Emitter-Stabilized Bias Circuit This type of circuit is independent of β making it as stable as the voltage-divider type. Two key equations for analysis of this type of bias circuit are shown below. The drawback is that it requires two IB ≈ IE/β power supplies. With these two currents known we can apply Ohm’s law and Kirchhoff's law to solve for the voltages. IC ≈ IE ≈( -VEE-VBE)/(RE + RB/βDC) .

Base-emitter loop(input loop) Collector-emitter loop(output loop) 1 2 KVL at loop 1 −𝑉𝐶𝐶 + 𝐼𝐵 𝑅𝐵 + 𝑉𝐵𝐵 + 𝐼𝐸 𝑅𝐸 = 0 Since 𝐼𝐸 = 𝛽 + 1 𝐼𝐵 : 𝑉𝐶𝐶 − 𝐼𝐵 𝑅𝐵 − 𝛽 + 1 𝐼𝐵 𝑅𝐸 − 𝑉𝐵𝐵 = 0 Solving for IB 𝐼𝐵 = 𝑉𝐶𝐶 −𝑉𝐵𝐵 𝑅𝐵 +(𝛽+1)𝑅𝐸 KVL at loop 2 +𝑉𝐶𝐶 − 𝐼𝐸 𝑅𝐸 − 𝑉𝐶𝐶 − 𝐼𝐶 𝑅𝐶 = 0 Since 𝐼𝐸 ≅ 𝐼𝐶 : 𝑉𝐶𝐶 = 𝑉𝐶𝐶 − 𝐼𝐶 (𝑅𝐶 + 𝑅𝐸 ) Also 𝑉𝐶𝐶 = 𝑉𝐶 − 𝑉𝐸 𝑉𝐸 = 𝐼𝐸 𝑅𝐸 𝑉𝐶 = 𝑉𝐶𝐶 + 𝑉𝐸 = 𝑉𝐶𝐶 − 𝐼𝐶 𝑅𝐶 𝑉𝐵 = 𝑉𝐶𝐶 − 𝐼𝐵 𝑅𝐵 = 𝑉𝐵𝐵 + 𝑉𝐸 .

Load Line for Emitter-bias circuit From equation (2) 𝑉𝐶𝐶 = 𝑉𝐶𝐶 − 𝐼𝐶 (𝑅𝐶 + 𝑅𝐸 ) The end points of the load line are: 𝑉𝐶𝐶 = 𝑉𝐶𝐶 � 𝐼𝐶=0𝑚𝑚 𝐼𝐶𝐶𝐶𝐶 𝑉𝐶𝐶 = � 𝑅𝐶 + 𝑅𝐸 𝑉 𝐶𝐶=0𝑉 .

so for all practical purposes we say that IE approximately equals IC.  The current in the base-emitter circuit is much smaller. 2 current path between point A and ground: one through R2 and the other through BE junction and RE.  Vcc is dc collector supply voltage.Voltage-Divider Bias  Voltage-divider bias is the most widely used type of bias circuit. IE≈ IC ..  DC bias voltage at base of transistor is developed by a resistive voltage-divider consists of R1 and R2.

• There are two ways of analyzing the voltage divider bias circuit :• 1.Voltage-Divider Bias • This is a very stable bias circuit. Exact analysis • 2. Approximate analysis . • The currents and voltages are almost independent of variations in β.

Voltage Divider Bias For the Voltage Divider Bias configurations • Draw Equivalent Input circuit • Draw Equivalent Output circuit • Write necessary KVL and KCL Equations • Determine the Quiescent Operating Point .

1. Exact Analysis Step 1 : Redraw circuit Step 3 : Replace thevenin equivalent circuit Step 2 : find thevenin equivalent circuit Step 4 : Apply KVL to determine IB and VCE 𝑉𝑇𝑇 − 𝐼𝐵 𝑅𝑇𝑇 − 𝑉𝐵𝐵 − 𝐼𝐸 𝑅𝐸 = 0 Substitute 𝐼𝐸 = (𝛽 + 1)𝐼𝐵 𝑉𝑇𝑇 − 𝑉𝐵𝐵 𝐼𝐵 = 𝑅𝑇𝑇 + (𝛽 + 1)𝑅𝐸 𝑅𝑇𝑇 = 𝑅1 //𝑅2 𝑉𝑇𝑇 = 𝑉𝑅𝑅 𝑅2 𝑉𝐶𝐶 = 𝑅1 + 𝑅2 𝑉𝐶𝐶 = 𝑉𝐶𝐶 − 𝐼𝐶 (𝑅𝐶 + 𝑅𝐸 ) .

𝐼𝐸 = 𝑅1 + 𝑅2 𝑅𝐸 And 𝐼𝐶𝐶 ≅ 𝐼𝐸 Apply KVL at output loop: 𝑉𝐶𝐶 = 𝑉𝐶𝐶 − 𝐼𝐶 𝑅𝐶 − 𝐼𝐸 𝑅𝐸 Substitute 𝐼𝐶𝐶 ≅ 𝐼𝐸 𝑉𝐶𝐶 = 𝑉𝐶𝐶 − 𝐼𝐶 (𝑅𝐶 +𝑅𝐸 ) . So approx. I1 ≅ I2 Testing βRE ≥ 10R2. IB < I2. If satisfied 𝑅2 𝑉𝐶𝐶 𝑉𝐸 𝑉𝐵 = . 𝑉𝐸 = 𝑉𝐵 − 𝑉𝐵𝐵 .2. Approximate Analysis Used for circuit that have a very small IB due to large resistance between base and ground. If Ri ≥ R2.

required negative collector supply voltage or with a positive emitter supply voltage. The analysis of pnp is basically the same as npn. To obtain pnp. .Voltage-Divider Bias for PNP Transistor Pnp transistor has opposite polarities from npn.

• And.  R 1 VB =  R +R β R DC E 2  1 V E = V B + V BE IE V EE − V E = RE VC = I C RC V EC = V E − VC  V EE   .Analysis of voltage bias for pnp transistor • Base voltage • Emitter voltage • By Ohm’s Law.

In this bias circuit the Q-point is only slightly dependent on the transistor beta.Collector Feedback configuration Another way to improve the stability of a bias circuit is to add a feedback path from collector to base. . β.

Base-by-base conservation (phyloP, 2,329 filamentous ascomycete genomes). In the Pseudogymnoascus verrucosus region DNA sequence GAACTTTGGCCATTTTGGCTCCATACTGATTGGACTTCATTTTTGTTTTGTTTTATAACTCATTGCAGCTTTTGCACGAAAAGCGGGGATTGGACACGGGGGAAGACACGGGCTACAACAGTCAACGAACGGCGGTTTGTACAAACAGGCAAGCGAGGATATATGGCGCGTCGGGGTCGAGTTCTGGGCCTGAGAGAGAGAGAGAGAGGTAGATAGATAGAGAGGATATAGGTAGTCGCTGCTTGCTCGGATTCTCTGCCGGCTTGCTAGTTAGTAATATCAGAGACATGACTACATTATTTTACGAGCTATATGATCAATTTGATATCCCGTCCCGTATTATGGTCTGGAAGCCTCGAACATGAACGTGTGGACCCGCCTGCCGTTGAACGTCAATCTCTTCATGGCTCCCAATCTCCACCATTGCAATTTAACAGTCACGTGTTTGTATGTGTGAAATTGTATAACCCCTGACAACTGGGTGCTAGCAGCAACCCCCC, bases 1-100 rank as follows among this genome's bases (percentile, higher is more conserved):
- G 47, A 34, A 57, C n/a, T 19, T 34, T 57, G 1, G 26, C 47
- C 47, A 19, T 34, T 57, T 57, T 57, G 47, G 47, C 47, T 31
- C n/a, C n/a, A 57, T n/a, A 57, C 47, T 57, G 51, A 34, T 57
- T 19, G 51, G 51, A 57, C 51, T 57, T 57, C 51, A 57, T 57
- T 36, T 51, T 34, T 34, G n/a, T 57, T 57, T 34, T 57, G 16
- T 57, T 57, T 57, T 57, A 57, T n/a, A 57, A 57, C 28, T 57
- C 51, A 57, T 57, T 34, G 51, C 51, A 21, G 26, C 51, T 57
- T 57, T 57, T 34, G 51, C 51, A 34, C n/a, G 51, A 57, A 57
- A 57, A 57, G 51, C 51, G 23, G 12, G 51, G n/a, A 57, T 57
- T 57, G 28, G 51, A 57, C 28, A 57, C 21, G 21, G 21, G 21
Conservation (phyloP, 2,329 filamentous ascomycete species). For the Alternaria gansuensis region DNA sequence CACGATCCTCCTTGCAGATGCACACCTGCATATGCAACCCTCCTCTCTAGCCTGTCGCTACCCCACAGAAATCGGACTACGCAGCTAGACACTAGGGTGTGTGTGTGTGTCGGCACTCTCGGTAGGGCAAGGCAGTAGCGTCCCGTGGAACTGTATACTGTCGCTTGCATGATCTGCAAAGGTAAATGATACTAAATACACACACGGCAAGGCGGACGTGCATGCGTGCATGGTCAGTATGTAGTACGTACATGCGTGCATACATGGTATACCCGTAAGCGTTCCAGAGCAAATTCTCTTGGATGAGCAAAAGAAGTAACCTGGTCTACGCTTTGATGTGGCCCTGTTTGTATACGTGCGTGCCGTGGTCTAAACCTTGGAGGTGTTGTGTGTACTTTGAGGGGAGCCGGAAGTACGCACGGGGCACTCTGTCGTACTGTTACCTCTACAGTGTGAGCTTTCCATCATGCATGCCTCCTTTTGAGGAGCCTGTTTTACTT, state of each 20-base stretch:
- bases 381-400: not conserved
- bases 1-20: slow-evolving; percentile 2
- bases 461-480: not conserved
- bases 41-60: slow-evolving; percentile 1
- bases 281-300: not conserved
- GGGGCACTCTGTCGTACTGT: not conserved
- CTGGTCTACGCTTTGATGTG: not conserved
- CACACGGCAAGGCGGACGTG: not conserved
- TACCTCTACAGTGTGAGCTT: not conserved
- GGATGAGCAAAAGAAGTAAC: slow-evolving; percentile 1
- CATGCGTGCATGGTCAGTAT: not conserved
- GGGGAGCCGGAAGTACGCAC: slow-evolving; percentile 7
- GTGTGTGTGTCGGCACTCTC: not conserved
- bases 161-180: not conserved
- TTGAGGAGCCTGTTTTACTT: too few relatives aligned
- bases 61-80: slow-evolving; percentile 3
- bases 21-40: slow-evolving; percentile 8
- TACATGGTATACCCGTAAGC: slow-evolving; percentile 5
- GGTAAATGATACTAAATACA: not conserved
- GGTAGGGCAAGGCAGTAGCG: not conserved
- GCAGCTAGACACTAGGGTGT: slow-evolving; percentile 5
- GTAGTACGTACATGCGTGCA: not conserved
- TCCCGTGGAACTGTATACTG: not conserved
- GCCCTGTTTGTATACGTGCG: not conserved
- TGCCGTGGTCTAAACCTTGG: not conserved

Base – Emitter Loop Solve for IB KVL at input loop: 𝑉𝐶𝐶 − 𝐼𝐶′ 𝑅𝐶 − 𝐼𝐵 𝑅𝐵 − 𝑉𝐵𝐵 − 𝐼𝐸 𝑅𝐸 = 0 Where IB ≤ IC. 𝐼𝐸 ≅ 𝐼𝐶 Knowing IC = βIB and IE ≅ IC. so approx. the loop equation becomes: 𝑉𝐶𝐶 − 𝛽𝐼𝐵 𝑅𝐶 − 𝐼𝐵 𝑅𝐵 − 𝑉𝐵𝐵 − 𝛽𝐼𝐵 𝑅𝐸 = 0 Solving for 𝐼𝐵 𝑉𝐶𝐶 − 𝑉𝐵𝐵 𝐼𝐵 = 𝑅𝐵 + 𝛽(𝑅𝐶 + 𝑅𝐸 ) .: IC′ = 𝐼𝐶 + 𝐼𝐵 ≅ 𝐼𝐶 = 𝛽𝐼𝐵 .

Collector Emitter Loop KVL at output loop: 𝐼𝐸 𝑅𝐸 + 𝑉𝐶𝐶 + 𝐼𝐼𝐶 𝑅𝐶 − 𝑉𝐶𝐶 = 0 Since IC′ ≅ IC as IB=0 and IC = βIB: 𝐼𝐶 (𝑅𝐶 +𝑅𝐸 ) + 𝑉𝐶𝐶 − 𝑉𝐶𝐶 = 0 Solving for VCE: 𝑉𝐶𝐶 = 𝑉𝐶𝐶 − 𝐼𝐶 (𝑅𝐶 + 𝑅𝐸 ) .

we obtained the base current Qpoint – We then applied KVL to the collector-emitter circuit and using load line analysis on the collector-emitter characteristics.BJT DC Analysis .Summary • Calculating the Q-point for BJT is the first step in analyzing the circuit • To summarize: – We ignored the AC (variable) source • Short circuit the voltage sources • Open Circuit the current sources – We applied KVL to the base-emitter circuit and using load line analysis on the base-emitter characteristics. we obtained the collector current and voltage Q-point • This process is also called DC Analysis • We now proceed to perform AC Analysis .

. Knowing these voltages is a requirement before logical troubleshooting can be applied. We will discuss some of the faults and symptoms.Troubleshooting Shown is a typical voltage divider circuit with correct voltage readings.

Emitter voltage goes down to 0 V. Collector voltage goes up to 10 V(VCC). Base voltage goes down to 0 V.Troubleshooting R1 Open With no bias the transistor is in cutoff. .

Base reading voltage will stay approximately the same. Emitter voltage will be approximately the base voltage + . Collector voltage goes up to 10 V(VCC).7 V. .Troubleshooting Resistor RE Open: Transistor is in cutoff.

Base voltage stays approximately the same. . Collector voltage goes up to 10 V(VCC). Emitter voltage goes down to 0 V.Troubleshooting Base Open Internally: Transistor is in cutoff.

. Collector voltage goes up to 10 V(VCC) Emitter voltage goes down to 0 V. Base voltage stays approximately the same.Troubleshooting Open BE Junction: Transistor is in cutoff.

Collector voltage will drop to . Emitter voltage will drop to .41 V because of current flow from forward-biased collector-base junction.41 V because of small current flow from forward-biased base-emitter junction.11 V because of more current flow through the emitter.RC Open: Troubleshooting Base voltage goes down to 1. .

.  The dc load line helps to establish the Q-point for a given collector current.  The Q-point is the best point for operation of a transistor for a given collector current.Summary  The purpose of biasing is to establish a stable operating point (Q-point).  The linear region of a transistor is the region of operation within saturation and cutoff.